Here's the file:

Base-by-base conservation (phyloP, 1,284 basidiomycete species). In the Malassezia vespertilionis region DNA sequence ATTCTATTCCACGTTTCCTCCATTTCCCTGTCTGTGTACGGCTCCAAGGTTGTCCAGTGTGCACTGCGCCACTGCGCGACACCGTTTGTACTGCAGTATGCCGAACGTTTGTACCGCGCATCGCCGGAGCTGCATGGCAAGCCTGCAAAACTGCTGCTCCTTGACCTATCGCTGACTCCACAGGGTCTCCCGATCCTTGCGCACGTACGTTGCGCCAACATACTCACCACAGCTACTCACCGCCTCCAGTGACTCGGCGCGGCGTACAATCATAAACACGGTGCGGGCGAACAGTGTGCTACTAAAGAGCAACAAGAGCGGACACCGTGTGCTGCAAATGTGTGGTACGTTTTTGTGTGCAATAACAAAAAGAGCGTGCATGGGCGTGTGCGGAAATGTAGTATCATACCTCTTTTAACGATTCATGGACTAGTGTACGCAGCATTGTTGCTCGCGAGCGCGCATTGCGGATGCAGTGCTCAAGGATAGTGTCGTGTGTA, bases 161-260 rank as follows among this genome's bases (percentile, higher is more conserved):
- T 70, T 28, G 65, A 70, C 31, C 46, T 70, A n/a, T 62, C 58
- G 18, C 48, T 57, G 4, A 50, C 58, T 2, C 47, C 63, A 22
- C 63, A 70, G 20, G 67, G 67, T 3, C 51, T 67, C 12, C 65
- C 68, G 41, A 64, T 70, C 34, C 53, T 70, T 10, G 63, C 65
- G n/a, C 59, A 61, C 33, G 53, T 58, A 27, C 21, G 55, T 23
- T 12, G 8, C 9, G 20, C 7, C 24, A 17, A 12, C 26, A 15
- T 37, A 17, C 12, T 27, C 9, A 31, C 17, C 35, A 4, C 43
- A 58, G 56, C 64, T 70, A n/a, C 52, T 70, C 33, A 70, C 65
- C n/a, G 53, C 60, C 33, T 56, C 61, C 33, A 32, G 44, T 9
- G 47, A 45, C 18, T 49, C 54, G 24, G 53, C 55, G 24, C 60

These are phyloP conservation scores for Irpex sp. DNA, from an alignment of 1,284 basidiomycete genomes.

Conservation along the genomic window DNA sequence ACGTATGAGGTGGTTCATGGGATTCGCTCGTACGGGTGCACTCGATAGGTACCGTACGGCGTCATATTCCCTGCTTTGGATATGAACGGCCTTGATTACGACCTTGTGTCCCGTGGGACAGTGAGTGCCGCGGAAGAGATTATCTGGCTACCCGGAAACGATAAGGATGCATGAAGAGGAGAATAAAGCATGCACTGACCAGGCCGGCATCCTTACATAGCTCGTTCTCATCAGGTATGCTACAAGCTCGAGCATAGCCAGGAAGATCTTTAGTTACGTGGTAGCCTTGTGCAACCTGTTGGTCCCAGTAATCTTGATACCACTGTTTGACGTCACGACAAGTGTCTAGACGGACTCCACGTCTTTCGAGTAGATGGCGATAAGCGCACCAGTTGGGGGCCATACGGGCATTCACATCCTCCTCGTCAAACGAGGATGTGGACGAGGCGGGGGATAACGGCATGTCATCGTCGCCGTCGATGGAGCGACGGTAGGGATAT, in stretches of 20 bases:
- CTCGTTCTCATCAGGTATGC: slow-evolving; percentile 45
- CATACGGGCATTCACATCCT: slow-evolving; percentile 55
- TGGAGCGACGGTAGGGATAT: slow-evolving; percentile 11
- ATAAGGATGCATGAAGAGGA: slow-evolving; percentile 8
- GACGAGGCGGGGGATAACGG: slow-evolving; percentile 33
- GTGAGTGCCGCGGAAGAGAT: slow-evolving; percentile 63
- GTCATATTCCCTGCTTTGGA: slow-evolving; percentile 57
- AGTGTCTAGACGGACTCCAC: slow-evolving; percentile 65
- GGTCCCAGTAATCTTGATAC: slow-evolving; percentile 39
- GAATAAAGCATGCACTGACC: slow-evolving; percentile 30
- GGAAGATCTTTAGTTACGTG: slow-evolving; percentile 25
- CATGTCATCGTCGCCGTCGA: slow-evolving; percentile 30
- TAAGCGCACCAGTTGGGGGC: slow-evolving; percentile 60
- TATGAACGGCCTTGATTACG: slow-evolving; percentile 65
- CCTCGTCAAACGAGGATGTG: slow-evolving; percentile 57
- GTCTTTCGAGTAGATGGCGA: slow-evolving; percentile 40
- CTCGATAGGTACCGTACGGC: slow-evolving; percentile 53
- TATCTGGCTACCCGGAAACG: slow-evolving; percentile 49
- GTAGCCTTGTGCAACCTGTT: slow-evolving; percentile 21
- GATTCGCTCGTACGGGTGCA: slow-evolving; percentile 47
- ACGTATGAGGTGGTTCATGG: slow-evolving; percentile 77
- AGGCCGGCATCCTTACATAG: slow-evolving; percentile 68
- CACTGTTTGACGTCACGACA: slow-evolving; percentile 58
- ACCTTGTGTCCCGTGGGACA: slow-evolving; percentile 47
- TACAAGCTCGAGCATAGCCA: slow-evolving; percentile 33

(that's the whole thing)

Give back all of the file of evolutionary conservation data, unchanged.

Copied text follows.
Base-by-base conservation (phyloP, 1,284 basidiomycete species). In the Malassezia vespertilionis region DNA sequence ATTCTATTCCACGTTTCCTCCATTTCCCTGTCTGTGTACGGCTCCAAGGTTGTCCAGTGTGCACTGCGCCACTGCGCGACACCGTTTGTACTGCAGTATGCCGAACGTTTGTACCGCGCATCGCCGGAGCTGCATGGCAAGCCTGCAAAACTGCTGCTCCTTGACCTATCGCTGACTCCACAGGGTCTCCCGATCCTTGCGCACGTACGTTGCGCCAACATACTCACCACAGCTACTCACCGCCTCCAGTGACTCGGCGCGGCGTACAATCATAAACACGGTGCGGGCGAACAGTGTGCTACTAAAGAGCAACAAGAGCGGACACCGTGTGCTGCAAATGTGTGGTACGTTTTTGTGTGCAATAACAAAAAGAGCGTGCATGGGCGTGTGCGGAAATGTAGTATCATACCTCTTTTAACGATTCATGGACTAGTGTACGCAGCATTGTTGCTCGCGAGCGCGCATTGCGGATGCAGTGCTCAAGGATAGTGTCGTGTGTA, bases 161-260 rank as follows among this genome's bases (percentile, higher is more conserved):
- T 70, T 28, G 65, A 70, C 31, C 46, T 70, A n/a, T 62, C 58
- G 18, C 48, T 57, G 4, A 50, C 58, T 2, C 47, C 63, A 22
- C 63, A 70, G 20, G 67, G 67, T 3, C 51, T 67, C 12, C 65
- C 68, G 41, A 64, T 70, C 34, C 53, T 70, T 10, G 63, C 65
- G n/a, C 59, A 61, C 33, G 53, T 58, A 27, C 21, G 55, T 23
- T 12, G 8, C 9, G 20, C 7, C 24, A 17, A 12, C 26, A 15
- T 37, A 17, C 12, T 27, C 9, A 31, C 17, C 35, A 4, C 43
- A 58, G 56, C 64, T 70, A n/a, C 52, T 70, C 33, A 70, C 65
- C n/a, G 53, C 60, C 33, T 56, C 61, C 33, A 32, G 44, T 9
- G 47, A 45, C 18, T 49, C 54, G 24, G 53, C 55, G 24, C 60

These are phyloP conservation scores for Irpex sp. DNA, from an alignment of 1,284 basidiomycete genomes.

Conservation along the genomic window DNA sequence ACGTATGAGGTGGTTCATGGGATTCGCTCGTACGGGTGCACTCGATAGGTACCGTACGGCGTCATATTCCCTGCTTTGGATATGAACGGCCTTGATTACGACCTTGTGTCCCGTGGGACAGTGAGTGCCGCGGAAGAGATTATCTGGCTACCCGGAAACGATAAGGATGCATGAAGAGGAGAATAAAGCATGCACTGACCAGGCCGGCATCCTTACATAGCTCGTTCTCATCAGGTATGCTACAAGCTCGAGCATAGCCAGGAAGATCTTTAGTTACGTGGTAGCCTTGTGCAACCTGTTGGTCCCAGTAATCTTGATACCACTGTTTGACGTCACGACAAGTGTCTAGACGGACTCCACGTCTTTCGAGTAGATGGCGATAAGCGCACCAGTTGGGGGCCATACGGGCATTCACATCCTCCTCGTCAAACGAGGATGTGGACGAGGCGGGGGATAACGGCATGTCATCGTCGCCGTCGATGGAGCGACGGTAGGGATAT, in stretches of 20 bases:
- CTCGTTCTCATCAGGTATGC: slow-evolving; percentile 45
- CATACGGGCATTCACATCCT: slow-evolving; percentile 55
- TGGAGCGACGGTAGGGATAT: slow-evolving; percentile 11
- ATAAGGATGCATGAAGAGGA: slow-evolving; percentile 8
- GACGAGGCGGGGGATAACGG: slow-evolving; percentile 33
- GTGAGTGCCGCGGAAGAGAT: slow-evolving; percentile 63
- GTCATATTCCCTGCTTTGGA: slow-evolving; percentile 57
- AGTGTCTAGACGGACTCCAC: slow-evolving; percentile 65
- GGTCCCAGTAATCTTGATAC: slow-evolving; percentile 39
- GAATAAAGCATGCACTGACC: slow-evolving; percentile 30
- GGAAGATCTTTAGTTACGTG: slow-evolving; percentile 25
- CATGTCATCGTCGCCGTCGA: slow-evolving; percentile 30
- TAAGCGCACCAGTTGGGGGC: slow-evolving; percentile 60
- TATGAACGGCCTTGATTACG: slow-evolving; percentile 65
- CCTCGTCAAACGAGGATGTG: slow-evolving; percentile 57
- GTCTTTCGAGTAGATGGCGA: slow-evolving; percentile 40
- CTCGATAGGTACCGTACGGC: slow-evolving; percentile 53
- TATCTGGCTACCCGGAAACG: slow-evolving; percentile 49
- GTAGCCTTGTGCAACCTGTT: slow-evolving; percentile 21
- GATTCGCTCGTACGGGTGCA: slow-evolving; percentile 47
- ACGTATGAGGTGGTTCATGG: slow-evolving; percentile 77
- AGGCCGGCATCCTTACATAG: slow-evolving; percentile 68
- CACTGTTTGACGTCACGACA: slow-evolving; percentile 58
- ACCTTGTGTCCCGTGGGACA: slow-evolving; percentile 47
- TACAAGCTCGAGCATAGCCA: slow-evolving; percentile 33